Archbold Hospital will probably close its emergency room and inpatient services by the end of September.
Phil Ennen, chief executive officer of Community Hospitals & Wellness Centers, said Monday, “It’s looking like we’re going to have to do it. July was another poor financial month for (CHWC) overall.
“We’re reaching the point where we have things we don’t want to talk about that we know we are going to have to talk about,” he said.
The closure of the two areas of Archbold Hospital will mean the loss of about 30 full-time equivalent (FTE) positions.
One person working fulltime is equal to one FTE job; two people working halftime are equal to one FTE.
Ennen said across CHWC’s facilities, including Archbold, Bryan, Montpelier, and other operations, there are about 620 FTE positions.
Some of the employees laid off from Archbold may be able to find work in other areas within the CHWC system.
But not all. “Let’s be honest. The whole point of a layoff is to have fewer people working for you.”
1998 to 2010
When CHWC opened the Archbold facility in 1998, it offered outpatient services, a laboratory, x-ray department, and physical therapy.
“In 2002, we made the decision to enter into an emergency department and inpatient services, because we thought there was an opportunity for growth in Archbold, and we would be there to meet that need,” Ennen said.
“The reality is, from 2002 through 2007, we did not experience the growth that we thought. So, the decision we made in 2002 was already questionable from a management standpoint.”
But CHWC’s other operations, including the hospitals in Bryan and Montpelier, home health care, hospice, and others, generated enough money to carry Archbold’s emergency department and inpatient rooms.
“Then in 2008, when (the downturn in) the economy hit, it just made it even more obvious that if the economy did not improve, we were going to have programs and services that we were carrying that we could not carry anymore,” Ennen said.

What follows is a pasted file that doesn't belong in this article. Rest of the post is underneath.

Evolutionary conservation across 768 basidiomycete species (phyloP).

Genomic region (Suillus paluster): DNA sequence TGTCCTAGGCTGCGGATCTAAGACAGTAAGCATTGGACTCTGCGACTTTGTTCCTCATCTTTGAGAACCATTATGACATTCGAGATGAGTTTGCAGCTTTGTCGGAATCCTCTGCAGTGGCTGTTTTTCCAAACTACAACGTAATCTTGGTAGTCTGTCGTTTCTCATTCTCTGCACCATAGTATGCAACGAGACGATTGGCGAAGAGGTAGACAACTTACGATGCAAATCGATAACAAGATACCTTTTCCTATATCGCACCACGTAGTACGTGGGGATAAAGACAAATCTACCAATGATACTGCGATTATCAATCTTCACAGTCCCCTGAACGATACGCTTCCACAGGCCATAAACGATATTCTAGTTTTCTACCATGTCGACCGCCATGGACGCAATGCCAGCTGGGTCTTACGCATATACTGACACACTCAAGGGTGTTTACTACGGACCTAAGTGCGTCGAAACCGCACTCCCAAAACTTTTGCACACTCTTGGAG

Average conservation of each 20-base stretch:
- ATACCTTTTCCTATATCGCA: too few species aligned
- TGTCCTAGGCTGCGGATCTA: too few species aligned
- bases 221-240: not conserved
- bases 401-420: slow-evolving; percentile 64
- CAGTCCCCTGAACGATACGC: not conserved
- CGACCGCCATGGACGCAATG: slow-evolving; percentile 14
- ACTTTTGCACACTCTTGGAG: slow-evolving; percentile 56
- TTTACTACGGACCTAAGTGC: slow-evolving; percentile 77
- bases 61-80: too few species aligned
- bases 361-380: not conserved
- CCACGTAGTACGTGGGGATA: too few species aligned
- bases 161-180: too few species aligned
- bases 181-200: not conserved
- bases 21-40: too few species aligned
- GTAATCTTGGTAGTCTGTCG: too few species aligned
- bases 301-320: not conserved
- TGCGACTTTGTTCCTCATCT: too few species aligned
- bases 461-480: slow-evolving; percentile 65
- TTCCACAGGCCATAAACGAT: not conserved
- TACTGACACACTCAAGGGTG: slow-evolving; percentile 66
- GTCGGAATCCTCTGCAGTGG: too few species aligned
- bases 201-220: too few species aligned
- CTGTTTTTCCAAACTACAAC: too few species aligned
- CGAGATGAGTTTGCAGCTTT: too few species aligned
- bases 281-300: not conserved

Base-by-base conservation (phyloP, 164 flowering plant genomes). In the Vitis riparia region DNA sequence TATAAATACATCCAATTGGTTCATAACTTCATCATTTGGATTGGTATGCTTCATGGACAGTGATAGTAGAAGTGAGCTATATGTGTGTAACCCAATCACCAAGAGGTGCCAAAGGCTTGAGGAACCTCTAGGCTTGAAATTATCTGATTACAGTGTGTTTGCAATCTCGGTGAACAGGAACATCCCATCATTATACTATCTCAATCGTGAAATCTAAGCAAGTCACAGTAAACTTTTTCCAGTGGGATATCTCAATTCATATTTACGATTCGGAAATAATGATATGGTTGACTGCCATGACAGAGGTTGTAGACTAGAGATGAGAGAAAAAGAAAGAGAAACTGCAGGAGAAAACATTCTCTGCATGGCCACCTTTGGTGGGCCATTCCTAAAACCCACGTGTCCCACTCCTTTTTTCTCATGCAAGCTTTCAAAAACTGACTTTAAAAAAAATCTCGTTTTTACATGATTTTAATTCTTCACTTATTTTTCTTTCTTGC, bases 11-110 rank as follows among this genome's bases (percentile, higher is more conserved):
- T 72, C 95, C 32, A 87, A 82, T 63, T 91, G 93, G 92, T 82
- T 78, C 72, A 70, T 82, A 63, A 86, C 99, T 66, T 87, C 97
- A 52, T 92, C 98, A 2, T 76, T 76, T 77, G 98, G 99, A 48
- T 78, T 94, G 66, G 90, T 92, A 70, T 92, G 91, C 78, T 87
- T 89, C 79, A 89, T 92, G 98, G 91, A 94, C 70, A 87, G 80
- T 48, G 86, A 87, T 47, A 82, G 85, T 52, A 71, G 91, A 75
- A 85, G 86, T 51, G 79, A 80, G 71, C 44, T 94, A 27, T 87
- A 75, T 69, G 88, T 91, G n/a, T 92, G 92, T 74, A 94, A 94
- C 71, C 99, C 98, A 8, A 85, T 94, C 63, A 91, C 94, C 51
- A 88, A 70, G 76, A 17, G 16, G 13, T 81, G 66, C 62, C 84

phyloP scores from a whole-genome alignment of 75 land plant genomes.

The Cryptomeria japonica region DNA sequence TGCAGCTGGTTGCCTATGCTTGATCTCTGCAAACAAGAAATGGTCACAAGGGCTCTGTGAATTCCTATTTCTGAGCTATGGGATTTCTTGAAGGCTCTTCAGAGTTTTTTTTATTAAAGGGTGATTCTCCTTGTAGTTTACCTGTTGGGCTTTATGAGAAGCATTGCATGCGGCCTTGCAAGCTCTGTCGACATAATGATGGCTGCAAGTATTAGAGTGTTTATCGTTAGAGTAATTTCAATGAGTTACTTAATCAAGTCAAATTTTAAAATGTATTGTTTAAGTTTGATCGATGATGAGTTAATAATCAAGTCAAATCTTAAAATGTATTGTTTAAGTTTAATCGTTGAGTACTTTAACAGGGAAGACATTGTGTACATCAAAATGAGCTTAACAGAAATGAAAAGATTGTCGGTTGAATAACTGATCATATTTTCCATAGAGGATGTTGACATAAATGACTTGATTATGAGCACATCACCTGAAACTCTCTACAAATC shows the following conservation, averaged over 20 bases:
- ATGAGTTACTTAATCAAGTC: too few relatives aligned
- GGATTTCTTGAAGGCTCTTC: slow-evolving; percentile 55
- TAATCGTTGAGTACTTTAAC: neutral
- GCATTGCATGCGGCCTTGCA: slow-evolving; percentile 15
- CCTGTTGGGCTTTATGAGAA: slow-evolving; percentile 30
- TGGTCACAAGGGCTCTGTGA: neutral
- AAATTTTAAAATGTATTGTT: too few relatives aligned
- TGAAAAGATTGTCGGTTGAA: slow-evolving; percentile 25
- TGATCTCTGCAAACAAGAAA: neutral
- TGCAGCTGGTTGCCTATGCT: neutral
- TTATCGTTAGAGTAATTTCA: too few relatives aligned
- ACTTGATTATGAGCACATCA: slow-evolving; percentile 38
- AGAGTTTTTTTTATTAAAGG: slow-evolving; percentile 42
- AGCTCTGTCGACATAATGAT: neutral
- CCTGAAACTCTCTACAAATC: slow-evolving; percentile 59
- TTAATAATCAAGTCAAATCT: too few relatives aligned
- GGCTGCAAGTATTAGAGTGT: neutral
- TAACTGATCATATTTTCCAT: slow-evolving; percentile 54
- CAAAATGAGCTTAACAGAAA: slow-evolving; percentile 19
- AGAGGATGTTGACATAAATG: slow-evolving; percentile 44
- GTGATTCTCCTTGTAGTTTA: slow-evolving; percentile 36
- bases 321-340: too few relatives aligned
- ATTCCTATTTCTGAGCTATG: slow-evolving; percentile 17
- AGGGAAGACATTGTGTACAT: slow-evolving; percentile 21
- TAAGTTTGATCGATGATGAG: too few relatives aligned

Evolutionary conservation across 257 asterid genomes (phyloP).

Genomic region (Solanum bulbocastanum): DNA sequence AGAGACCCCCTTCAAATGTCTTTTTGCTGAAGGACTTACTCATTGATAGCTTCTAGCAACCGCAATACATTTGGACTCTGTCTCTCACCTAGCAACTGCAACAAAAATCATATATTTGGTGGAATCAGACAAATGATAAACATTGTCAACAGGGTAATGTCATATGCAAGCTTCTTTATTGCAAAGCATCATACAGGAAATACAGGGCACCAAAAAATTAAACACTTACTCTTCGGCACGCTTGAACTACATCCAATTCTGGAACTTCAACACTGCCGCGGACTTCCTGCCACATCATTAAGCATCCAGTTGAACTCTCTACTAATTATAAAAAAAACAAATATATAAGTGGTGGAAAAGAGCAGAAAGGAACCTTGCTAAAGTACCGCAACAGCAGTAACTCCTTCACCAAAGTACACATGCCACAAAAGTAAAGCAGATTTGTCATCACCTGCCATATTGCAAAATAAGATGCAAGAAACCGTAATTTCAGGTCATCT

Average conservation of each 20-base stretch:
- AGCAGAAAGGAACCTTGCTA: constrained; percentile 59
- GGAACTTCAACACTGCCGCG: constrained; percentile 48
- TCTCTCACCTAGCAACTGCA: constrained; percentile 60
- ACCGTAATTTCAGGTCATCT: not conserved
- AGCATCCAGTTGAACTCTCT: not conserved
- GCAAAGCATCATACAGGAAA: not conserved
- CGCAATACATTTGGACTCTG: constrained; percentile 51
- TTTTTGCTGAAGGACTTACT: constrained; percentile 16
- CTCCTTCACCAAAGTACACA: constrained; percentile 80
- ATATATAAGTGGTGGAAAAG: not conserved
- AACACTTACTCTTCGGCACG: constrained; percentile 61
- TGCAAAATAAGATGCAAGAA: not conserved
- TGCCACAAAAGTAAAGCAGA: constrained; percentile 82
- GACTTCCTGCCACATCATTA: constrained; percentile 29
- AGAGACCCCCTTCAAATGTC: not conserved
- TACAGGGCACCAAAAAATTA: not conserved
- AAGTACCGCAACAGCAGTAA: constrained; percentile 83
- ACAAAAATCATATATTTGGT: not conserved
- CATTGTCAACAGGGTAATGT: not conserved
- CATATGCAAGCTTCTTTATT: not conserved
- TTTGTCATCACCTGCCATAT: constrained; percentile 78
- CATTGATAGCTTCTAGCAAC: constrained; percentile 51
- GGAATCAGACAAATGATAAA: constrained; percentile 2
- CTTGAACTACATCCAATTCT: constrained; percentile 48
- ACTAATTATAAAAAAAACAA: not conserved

“And now here we are in 2010, and we have two very Archbold-specific services, inpatient and the emergency department, which we don’t have the resources to carry. There just has not been enough need for those services.
Ennen said the CHWC board of directors is scheduled to meet Wednesday, Aug. 25. At that point, he will present his recommendation, which will probably include closing Archbold ER and inpatient rooms.
His recommendation may also include changes in employee pay, benefits, and even layoffs beyond those from Archbold.
Ennen said the board will give him directions. It will take him a few days to organize the recommendations before making an announcement.
“To be fair to the staff, we would carry out those changes as quickly as we could and have them carried out by the end of September.”
Ennen said there is no community effort that can be made to save the emergency department or inpatient services.
“We don’t want to encourage anybody that some community effort would save the emergency department and save inpatient.
“If the community wants to talk about what could we do to make the hospital more stable, then what we want to talk about are outpatient services. What kind of services do you leave the community to get? What kind of doctors do you leave the community to go see?
“I would enjoy the opportunity to talk about what would be worthwhile, what health care can be provided locally.”
There is no plan to replace the Archbold Hospital Emergency Department with some form of urgent-care clinic.
If Archbold can’t support an emergency room, it can’t support an urgent care, he said.
Closing the Archbold ER won’t compromise the safety of emergency patients, because of the high quality of area emergency medical services plus the high quality of the Fulton County Health Center emergency room, Ennen said.